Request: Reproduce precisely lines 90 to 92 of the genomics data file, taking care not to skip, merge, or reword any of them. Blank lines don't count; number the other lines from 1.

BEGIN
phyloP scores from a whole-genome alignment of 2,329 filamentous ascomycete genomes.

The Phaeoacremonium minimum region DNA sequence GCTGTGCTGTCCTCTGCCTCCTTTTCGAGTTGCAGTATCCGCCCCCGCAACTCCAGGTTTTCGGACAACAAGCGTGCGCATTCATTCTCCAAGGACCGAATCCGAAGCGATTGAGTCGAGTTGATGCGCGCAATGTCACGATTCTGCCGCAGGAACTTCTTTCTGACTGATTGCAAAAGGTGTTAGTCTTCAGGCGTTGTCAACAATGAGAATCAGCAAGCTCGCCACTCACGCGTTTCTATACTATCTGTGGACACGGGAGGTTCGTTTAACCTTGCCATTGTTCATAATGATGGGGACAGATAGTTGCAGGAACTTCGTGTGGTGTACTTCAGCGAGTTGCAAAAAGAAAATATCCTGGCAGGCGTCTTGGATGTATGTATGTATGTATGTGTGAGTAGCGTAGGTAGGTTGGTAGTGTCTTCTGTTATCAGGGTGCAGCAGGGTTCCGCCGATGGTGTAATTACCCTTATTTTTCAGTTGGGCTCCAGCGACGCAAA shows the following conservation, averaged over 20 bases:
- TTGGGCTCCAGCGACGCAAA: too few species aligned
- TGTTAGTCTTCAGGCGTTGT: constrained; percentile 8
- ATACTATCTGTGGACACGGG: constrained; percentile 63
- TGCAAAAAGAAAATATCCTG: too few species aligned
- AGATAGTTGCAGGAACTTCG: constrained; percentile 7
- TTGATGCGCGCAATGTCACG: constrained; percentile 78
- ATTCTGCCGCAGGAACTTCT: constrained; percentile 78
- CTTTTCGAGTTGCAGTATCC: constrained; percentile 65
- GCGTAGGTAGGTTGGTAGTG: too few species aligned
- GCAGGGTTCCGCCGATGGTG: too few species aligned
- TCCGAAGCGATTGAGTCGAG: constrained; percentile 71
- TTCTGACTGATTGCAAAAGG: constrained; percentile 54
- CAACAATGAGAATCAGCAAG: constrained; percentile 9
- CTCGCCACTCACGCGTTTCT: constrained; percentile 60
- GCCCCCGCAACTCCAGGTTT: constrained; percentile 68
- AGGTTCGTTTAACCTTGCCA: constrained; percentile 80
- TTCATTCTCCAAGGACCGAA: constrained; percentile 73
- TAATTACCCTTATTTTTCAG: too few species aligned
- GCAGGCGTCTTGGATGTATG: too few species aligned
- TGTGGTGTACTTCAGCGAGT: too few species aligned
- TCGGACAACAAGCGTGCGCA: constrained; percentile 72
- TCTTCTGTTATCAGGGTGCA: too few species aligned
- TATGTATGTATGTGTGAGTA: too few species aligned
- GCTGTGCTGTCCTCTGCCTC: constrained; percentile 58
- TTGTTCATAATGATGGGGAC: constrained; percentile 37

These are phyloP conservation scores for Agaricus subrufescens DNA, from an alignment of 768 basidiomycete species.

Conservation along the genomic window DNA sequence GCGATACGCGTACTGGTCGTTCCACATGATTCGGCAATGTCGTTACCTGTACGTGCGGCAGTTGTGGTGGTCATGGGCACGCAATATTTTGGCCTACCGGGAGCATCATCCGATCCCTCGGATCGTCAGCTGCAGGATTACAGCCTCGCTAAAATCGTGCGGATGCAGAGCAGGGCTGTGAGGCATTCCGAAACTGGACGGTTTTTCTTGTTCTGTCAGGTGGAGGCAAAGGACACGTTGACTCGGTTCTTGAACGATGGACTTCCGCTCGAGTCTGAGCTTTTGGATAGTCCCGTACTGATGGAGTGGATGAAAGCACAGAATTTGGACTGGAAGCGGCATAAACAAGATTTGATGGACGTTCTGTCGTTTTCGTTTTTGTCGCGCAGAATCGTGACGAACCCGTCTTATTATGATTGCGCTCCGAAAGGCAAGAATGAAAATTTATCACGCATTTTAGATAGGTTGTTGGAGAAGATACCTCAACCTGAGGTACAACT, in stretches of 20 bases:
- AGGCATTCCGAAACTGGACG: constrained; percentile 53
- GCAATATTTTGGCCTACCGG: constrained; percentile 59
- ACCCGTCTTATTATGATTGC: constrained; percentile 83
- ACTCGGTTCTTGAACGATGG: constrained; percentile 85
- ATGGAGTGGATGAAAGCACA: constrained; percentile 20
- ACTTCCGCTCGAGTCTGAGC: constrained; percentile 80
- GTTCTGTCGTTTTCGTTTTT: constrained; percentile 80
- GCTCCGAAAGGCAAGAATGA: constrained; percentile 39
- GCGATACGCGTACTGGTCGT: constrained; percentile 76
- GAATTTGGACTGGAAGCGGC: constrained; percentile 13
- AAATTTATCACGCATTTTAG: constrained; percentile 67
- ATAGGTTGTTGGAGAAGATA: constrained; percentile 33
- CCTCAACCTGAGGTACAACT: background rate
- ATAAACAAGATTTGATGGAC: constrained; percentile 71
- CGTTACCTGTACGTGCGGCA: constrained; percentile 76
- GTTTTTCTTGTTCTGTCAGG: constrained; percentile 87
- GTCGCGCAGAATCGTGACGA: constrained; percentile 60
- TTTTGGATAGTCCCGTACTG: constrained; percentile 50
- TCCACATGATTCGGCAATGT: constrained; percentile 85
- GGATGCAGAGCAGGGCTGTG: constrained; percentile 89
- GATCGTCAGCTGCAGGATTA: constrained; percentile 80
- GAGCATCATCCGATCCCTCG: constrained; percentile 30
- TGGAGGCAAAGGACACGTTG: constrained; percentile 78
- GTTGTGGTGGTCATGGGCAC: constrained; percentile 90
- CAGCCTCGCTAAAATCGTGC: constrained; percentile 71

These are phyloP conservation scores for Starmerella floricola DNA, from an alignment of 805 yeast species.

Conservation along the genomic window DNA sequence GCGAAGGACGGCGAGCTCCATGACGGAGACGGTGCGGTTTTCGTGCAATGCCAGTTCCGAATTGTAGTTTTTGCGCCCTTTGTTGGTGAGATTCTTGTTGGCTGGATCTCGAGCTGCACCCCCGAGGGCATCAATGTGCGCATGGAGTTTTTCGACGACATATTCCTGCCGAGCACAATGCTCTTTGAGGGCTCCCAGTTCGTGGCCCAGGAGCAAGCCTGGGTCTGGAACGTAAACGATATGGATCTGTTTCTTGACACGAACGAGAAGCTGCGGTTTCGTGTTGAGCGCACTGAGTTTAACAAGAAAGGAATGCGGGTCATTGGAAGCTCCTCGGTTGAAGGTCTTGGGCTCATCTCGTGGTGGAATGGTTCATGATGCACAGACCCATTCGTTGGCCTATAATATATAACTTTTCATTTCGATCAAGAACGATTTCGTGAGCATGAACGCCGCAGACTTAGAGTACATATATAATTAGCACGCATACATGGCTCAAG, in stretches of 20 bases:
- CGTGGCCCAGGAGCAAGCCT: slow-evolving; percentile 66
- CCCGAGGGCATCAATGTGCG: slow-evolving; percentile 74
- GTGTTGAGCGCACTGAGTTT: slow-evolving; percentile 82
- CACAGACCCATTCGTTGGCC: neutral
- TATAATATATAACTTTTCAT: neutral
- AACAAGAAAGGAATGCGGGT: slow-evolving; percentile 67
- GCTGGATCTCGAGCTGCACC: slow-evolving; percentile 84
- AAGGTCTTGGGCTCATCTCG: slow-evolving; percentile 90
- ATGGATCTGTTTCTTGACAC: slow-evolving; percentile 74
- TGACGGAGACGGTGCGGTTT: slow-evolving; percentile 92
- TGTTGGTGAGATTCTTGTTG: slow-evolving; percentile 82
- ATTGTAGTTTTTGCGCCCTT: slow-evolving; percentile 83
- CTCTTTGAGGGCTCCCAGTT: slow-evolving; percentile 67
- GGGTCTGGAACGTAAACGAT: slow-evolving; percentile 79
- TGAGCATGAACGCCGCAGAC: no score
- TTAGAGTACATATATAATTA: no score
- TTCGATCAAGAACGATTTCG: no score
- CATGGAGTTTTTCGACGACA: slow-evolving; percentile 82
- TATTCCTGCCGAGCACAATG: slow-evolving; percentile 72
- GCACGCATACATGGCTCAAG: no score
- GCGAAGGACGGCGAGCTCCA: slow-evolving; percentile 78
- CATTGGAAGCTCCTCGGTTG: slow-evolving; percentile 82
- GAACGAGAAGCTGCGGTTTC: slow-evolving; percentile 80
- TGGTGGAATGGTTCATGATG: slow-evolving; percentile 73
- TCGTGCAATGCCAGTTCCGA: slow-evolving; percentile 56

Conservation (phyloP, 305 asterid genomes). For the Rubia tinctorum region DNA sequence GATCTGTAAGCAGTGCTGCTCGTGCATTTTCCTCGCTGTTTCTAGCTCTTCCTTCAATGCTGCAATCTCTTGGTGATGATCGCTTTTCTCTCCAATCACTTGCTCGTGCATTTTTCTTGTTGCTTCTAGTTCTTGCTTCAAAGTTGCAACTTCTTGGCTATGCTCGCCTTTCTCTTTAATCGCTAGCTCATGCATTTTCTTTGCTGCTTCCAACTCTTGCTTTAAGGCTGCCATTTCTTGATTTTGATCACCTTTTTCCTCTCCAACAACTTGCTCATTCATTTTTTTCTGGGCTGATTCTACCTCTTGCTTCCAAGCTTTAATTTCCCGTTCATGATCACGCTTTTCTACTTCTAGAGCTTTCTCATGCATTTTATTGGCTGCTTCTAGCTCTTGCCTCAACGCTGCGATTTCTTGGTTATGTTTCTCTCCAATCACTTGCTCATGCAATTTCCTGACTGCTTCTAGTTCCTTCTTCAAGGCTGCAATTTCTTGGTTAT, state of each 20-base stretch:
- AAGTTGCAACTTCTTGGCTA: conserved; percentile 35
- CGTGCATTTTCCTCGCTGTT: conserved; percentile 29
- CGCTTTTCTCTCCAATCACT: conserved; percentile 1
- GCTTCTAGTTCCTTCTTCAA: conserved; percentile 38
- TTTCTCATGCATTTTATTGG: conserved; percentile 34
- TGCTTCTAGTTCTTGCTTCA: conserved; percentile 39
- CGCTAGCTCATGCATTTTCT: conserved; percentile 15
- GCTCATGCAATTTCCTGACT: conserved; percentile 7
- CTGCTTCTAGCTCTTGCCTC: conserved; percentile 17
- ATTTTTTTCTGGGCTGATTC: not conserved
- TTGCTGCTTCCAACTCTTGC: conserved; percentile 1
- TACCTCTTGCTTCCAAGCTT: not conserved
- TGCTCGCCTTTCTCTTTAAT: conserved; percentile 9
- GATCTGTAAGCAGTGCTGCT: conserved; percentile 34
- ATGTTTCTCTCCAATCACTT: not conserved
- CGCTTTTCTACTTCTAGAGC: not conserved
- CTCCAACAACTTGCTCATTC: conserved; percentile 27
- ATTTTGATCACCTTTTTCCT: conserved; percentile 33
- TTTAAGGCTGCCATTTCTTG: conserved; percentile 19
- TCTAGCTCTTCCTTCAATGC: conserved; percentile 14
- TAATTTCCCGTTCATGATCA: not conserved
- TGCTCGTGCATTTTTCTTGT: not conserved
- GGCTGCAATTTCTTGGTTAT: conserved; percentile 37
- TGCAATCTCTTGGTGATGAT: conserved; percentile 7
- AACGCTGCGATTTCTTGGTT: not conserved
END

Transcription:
- GCTCATGCAATTTCCTGACT: conserved; percentile 7
- CTGCTTCTAGCTCTTGCCTC: conserved; percentile 17
- ATTTTTTTCTGGGCTGATTC: not conserved